Miranda Levy is a major in Women, Gender & Sexuality Studies at Elon University where she pens a sex column for its student-run lifestyle magazine, The Edge.
When I met my ex-boyfriend as a freshman in college, he was tall, funny, and bought me a taco. We did improv together and laughed at the same jokes. His quiet, calm demeanor counterbalanced my loud excitability. Our relationship was easy from the start: ordering in Chinese food, movies in bed, and just cracking each other up. We dated for a year. And during that time the only one thing we ever argued about was politics. Specifically, Donald J. Trump.
For the first half of our relationship, I was blissfully ignorant about his political perspectives. Amazingly, the topic had never really come up. I knew he was a libertarian, he knew I was a liberal — and that was about the extent of it. I blame being blinded by love.
But in the spring of 2016, as the election was heating up, he dropped the bomb: he told me he actually liked Trump. That he would vote for Trump over Bernie Sanders. I think I went into a state of shock, followed by some serious denial: I didn’t confront him on the issue right then and chose, instead, to ignore it. Maybe he was just joking. Maybe he’d come to his senses.
But a week or two later, he told me that if Donald Trump won the Republican primaries, then he would be voting for the human Cheeto in the general election. My heart stopped. I walked out of his apartment and began crying hysterically. How could the man I loved support someone so obviously racist, sexist and xenophobic? I called my mom in search of a calming force. She told me to take a breath: “Just talk it out with him.” But I could tell she was almost as caught off guard as I was.
I should have done some soul searching, but instead, I doubled down. I compartmentalized our politics and convinced myself they weren’t incompatible, because I didn’t want to give up on our relationship. I still wanted the romantic dates, the comfort of him holding me, all our inside jokes. Hey, if James Carville and Mary Matalin could do it!
So I soon found myself in the awkward position of defending his politics to my friends and family. Any questioning of a Trump supporters’ character (even if I agreed) felt like a questioning of my boyfriend’s character and, by extension, a question of my character. Thus I’d play devil’s advocate on my own deeply held beliefs in an effort to protect my boyfriend, to protect us. I’d explain that even though he was voting for Trump, he wasn’t the rabid, rally-going super-fan they’d seen on TV. He didn’t even own a “Make America Great Again” hat!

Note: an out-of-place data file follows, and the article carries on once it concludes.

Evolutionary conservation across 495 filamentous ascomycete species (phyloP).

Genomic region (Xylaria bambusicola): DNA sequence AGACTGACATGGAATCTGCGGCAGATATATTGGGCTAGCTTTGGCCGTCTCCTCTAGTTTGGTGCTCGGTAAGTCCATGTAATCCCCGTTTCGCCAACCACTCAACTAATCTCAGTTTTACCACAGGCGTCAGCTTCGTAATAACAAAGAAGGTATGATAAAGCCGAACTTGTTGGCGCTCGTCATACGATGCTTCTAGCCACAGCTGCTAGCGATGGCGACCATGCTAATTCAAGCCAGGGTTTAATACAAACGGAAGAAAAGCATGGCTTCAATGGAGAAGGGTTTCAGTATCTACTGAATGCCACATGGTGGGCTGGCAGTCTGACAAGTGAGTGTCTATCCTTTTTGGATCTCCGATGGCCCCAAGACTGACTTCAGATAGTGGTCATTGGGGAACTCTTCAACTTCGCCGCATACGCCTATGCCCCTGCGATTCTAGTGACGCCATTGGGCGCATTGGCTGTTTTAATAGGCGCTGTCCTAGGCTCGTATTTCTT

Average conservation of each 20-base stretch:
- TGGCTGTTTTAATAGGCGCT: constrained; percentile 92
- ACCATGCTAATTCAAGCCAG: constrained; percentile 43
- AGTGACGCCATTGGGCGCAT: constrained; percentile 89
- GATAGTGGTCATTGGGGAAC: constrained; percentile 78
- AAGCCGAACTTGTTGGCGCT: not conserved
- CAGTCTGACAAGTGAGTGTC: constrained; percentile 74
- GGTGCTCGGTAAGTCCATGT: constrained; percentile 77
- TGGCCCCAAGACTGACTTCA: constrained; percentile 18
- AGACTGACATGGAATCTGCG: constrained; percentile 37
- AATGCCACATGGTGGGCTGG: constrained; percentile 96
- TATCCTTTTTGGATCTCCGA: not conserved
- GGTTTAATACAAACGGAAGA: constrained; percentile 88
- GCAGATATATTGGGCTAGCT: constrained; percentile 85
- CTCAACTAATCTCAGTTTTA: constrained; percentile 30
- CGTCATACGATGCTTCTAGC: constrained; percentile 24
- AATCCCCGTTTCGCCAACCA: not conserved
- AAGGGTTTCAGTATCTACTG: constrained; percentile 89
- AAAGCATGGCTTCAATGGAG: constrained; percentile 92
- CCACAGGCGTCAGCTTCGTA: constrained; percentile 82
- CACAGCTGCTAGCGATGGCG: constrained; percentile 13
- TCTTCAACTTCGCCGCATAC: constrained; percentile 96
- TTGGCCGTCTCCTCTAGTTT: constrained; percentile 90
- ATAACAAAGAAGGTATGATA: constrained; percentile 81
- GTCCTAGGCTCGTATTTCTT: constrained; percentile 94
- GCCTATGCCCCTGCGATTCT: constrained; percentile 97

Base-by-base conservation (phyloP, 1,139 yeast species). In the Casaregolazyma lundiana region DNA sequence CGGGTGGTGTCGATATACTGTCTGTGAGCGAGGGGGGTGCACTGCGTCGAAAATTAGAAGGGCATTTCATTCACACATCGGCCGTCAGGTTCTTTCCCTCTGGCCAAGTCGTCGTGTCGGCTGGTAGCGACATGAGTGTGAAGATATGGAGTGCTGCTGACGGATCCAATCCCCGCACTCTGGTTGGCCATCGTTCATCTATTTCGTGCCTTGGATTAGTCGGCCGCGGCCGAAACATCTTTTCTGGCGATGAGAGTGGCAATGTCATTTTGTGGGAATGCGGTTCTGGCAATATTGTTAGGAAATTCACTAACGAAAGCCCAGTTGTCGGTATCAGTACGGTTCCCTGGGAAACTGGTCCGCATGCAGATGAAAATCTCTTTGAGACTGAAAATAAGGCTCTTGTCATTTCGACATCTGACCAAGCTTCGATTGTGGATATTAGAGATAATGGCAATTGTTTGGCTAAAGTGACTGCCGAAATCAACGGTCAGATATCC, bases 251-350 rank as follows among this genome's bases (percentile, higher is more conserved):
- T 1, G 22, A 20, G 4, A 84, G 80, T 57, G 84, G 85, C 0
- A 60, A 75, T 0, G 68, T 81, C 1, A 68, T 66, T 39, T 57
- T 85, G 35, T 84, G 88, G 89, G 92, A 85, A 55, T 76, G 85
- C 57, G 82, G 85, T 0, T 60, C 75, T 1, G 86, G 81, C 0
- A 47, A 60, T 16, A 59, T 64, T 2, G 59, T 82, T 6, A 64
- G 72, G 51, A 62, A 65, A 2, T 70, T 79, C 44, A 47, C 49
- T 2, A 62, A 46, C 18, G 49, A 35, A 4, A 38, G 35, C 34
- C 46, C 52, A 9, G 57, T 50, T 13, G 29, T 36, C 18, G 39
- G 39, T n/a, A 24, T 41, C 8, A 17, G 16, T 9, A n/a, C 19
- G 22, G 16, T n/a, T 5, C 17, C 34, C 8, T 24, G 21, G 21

But as a feminist, I grew weary of this charade. As a woman, the election and its outcome seemed far more important to me — more potentially threatening. I was constantly reading legit journalism and watching the news every morning, while he, infuriatingly, gathered most of his information from Reddit. Politics became a toxic topic for us and anything could spark an argument. I couldn’t even mention my admiration for Joe Biden and my sympathy for his tragic life story without being cut off and told, “I don’t like him. Let’s not talk about it.”
Our low point came with the release of the Access Hollywood footage, in which Trump admitted to grabbing women’s genitals without their consent. As a survivor of sexual assault, I was seething. I showed my boyfriend the tape and asked him what he thought. He laughed. He shrugged. He told me that Trump was not actually racist or sexist. He insisted that Donald Trump was only going to help the economy. He dismissed my concerns as emotional and immature — and that’s what really hurt. I quickly realized that people like him, mostly white men who brushed off this abnormal election as no big deal, wouldn’t lose much under a Trump administration, even a horrendously unsuccessful one — and they didn’t care about those who would.
We broke up soon after that. If you asked either of us at the time, neither would have said it was over politics — we just fell out of love. But looking back, I know our relationship could not sustain the strain of such value-based differences. Once outside the relationship looking in, I wondered how I was ever able to defend him. Now I know I could never be with someone who condoned the values of a person, a president, who so disrespects and dismisses women and minorities. And I imagine there are many relationships that will soon end over such disparities, if they haven’t already.
Despite our differences, I did love him. But it wasn’t perfect. At least now I have a better idea of how to make love great again.